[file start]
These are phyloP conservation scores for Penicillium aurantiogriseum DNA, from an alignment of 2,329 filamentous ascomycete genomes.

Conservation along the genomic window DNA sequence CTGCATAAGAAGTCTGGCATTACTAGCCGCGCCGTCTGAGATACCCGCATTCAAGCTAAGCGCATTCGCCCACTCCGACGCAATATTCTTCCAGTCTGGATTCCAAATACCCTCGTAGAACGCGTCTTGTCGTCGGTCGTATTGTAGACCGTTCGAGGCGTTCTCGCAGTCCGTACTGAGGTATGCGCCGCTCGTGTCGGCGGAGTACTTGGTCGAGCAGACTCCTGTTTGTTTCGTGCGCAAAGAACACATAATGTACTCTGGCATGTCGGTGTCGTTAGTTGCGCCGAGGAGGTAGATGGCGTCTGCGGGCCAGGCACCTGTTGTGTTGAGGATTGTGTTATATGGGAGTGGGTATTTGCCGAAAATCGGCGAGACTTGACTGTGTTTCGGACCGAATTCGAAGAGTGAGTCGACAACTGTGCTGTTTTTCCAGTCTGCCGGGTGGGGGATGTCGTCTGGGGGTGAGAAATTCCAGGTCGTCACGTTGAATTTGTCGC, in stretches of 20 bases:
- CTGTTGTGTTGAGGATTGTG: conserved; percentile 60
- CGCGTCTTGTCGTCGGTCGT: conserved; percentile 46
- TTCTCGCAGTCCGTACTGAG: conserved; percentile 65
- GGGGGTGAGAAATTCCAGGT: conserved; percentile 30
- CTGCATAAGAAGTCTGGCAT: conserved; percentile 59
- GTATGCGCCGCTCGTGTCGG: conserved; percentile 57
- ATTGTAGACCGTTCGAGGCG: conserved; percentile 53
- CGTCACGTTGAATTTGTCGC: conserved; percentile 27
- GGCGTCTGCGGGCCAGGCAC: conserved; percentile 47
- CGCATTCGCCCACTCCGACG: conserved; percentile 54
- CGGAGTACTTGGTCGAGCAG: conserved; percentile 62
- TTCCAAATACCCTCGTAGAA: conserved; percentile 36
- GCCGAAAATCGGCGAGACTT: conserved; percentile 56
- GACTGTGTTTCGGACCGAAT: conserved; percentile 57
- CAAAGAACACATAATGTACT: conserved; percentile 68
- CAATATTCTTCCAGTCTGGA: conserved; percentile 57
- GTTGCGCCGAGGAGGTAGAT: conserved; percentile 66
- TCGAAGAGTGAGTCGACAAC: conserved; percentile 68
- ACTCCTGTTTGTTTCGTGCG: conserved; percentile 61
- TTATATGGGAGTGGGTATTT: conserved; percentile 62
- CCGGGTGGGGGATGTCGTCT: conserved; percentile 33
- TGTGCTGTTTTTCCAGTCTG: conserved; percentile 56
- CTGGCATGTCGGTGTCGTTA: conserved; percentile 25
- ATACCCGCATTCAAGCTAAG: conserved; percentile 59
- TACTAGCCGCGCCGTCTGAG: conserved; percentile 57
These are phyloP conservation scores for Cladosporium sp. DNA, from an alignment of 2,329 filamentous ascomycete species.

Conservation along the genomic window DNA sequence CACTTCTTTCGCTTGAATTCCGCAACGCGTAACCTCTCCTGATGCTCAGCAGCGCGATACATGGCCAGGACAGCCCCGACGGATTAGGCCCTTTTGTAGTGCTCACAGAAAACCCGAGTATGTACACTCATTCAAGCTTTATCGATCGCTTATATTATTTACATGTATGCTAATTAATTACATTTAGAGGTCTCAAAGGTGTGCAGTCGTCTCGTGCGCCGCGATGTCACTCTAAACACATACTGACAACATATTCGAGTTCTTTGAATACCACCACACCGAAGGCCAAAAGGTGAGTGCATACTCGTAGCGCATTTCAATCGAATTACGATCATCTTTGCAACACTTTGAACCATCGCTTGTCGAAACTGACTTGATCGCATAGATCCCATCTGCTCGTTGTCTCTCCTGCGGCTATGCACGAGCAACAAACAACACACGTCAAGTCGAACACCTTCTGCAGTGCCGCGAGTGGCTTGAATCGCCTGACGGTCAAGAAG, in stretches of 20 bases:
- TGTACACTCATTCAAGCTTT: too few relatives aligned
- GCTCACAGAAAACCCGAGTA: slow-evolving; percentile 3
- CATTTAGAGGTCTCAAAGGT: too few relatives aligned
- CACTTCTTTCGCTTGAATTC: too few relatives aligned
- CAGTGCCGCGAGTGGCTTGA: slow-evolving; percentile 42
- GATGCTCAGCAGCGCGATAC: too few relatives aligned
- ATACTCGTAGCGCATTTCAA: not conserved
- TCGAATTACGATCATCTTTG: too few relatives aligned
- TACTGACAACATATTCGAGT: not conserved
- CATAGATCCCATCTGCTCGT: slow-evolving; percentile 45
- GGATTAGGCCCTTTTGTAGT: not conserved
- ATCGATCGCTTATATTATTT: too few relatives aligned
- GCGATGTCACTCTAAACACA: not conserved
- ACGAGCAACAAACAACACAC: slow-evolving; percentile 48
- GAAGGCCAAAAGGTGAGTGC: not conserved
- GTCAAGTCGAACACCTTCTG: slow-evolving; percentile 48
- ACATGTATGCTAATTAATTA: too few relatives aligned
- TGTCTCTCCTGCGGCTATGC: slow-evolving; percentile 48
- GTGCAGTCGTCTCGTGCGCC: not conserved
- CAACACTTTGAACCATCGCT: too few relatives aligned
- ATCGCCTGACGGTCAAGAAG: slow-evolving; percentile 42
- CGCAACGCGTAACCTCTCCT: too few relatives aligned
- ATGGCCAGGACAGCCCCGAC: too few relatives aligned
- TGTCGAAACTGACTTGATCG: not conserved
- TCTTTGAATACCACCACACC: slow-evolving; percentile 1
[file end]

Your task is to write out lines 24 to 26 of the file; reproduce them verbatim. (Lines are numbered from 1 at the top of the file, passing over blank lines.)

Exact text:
- TGTGCTGTTTTTCCAGTCTG: conserved; percentile 56
- CTGGCATGTCGGTGTCGTTA: conserved; percentile 25
- ATACCCGCATTCAAGCTAAG: conserved; percentile 59